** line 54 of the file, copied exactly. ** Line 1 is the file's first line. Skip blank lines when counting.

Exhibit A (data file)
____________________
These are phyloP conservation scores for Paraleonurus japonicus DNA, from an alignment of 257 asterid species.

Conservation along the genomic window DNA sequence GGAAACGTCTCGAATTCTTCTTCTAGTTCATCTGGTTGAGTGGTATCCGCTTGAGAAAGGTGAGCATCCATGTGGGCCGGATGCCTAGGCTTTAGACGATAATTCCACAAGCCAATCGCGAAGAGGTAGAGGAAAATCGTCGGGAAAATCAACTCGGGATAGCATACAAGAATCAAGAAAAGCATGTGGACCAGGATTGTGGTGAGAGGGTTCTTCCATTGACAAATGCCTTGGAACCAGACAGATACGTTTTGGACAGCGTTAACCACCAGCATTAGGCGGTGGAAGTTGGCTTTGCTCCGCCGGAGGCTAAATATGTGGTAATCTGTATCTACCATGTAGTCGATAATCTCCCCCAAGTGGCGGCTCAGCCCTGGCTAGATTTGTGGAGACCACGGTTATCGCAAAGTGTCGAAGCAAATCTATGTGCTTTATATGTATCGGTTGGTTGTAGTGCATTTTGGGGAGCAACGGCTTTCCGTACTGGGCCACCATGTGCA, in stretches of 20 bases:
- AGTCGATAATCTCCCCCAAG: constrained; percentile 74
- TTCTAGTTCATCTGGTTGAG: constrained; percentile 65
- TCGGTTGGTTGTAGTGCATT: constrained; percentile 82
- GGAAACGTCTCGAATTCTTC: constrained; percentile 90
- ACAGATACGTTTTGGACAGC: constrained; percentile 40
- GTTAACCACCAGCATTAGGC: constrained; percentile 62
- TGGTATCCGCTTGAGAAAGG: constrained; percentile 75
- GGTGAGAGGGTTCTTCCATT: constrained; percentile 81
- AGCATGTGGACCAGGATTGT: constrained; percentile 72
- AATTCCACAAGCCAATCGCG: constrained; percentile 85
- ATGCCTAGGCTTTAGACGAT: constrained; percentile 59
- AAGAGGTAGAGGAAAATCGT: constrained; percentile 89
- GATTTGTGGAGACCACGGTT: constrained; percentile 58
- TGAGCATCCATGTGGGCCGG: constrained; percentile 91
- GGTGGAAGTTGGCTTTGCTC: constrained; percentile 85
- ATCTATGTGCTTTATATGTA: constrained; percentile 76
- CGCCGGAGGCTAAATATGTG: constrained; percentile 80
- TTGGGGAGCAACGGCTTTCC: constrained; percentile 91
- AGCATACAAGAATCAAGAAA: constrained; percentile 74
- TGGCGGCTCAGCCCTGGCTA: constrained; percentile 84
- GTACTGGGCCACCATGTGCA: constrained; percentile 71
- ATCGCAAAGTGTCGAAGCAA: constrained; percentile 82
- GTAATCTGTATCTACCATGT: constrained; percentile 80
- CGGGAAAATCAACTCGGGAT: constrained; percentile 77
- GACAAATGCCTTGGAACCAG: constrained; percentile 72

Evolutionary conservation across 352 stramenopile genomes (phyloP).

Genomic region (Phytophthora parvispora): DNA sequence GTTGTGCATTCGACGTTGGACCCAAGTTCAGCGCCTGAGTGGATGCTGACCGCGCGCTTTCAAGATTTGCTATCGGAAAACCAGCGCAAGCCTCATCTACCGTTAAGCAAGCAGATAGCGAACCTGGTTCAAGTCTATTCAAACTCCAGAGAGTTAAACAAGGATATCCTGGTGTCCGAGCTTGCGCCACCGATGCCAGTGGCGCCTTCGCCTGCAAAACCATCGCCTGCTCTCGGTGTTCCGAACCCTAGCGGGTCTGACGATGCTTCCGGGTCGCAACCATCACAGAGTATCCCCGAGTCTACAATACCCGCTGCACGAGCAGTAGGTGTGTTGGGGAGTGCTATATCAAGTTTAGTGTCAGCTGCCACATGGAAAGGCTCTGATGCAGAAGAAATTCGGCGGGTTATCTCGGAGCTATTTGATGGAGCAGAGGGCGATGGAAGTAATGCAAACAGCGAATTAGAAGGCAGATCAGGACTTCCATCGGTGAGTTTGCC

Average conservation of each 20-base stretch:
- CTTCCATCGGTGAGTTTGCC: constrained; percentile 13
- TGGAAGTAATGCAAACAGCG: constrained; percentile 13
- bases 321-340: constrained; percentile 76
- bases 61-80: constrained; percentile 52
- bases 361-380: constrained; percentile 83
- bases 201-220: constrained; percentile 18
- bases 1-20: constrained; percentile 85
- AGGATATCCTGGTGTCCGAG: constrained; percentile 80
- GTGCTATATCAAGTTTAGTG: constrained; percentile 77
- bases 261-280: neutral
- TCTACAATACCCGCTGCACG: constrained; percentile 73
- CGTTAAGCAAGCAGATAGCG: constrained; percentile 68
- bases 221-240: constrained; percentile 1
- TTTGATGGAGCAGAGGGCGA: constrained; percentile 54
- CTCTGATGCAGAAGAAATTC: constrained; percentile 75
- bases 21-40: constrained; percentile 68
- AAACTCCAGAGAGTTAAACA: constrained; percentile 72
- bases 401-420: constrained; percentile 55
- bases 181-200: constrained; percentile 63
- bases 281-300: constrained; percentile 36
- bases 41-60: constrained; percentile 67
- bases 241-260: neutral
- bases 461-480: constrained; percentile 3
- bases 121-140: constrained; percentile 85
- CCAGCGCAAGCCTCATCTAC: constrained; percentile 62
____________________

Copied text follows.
- bases 121-140: constrained; percentile 85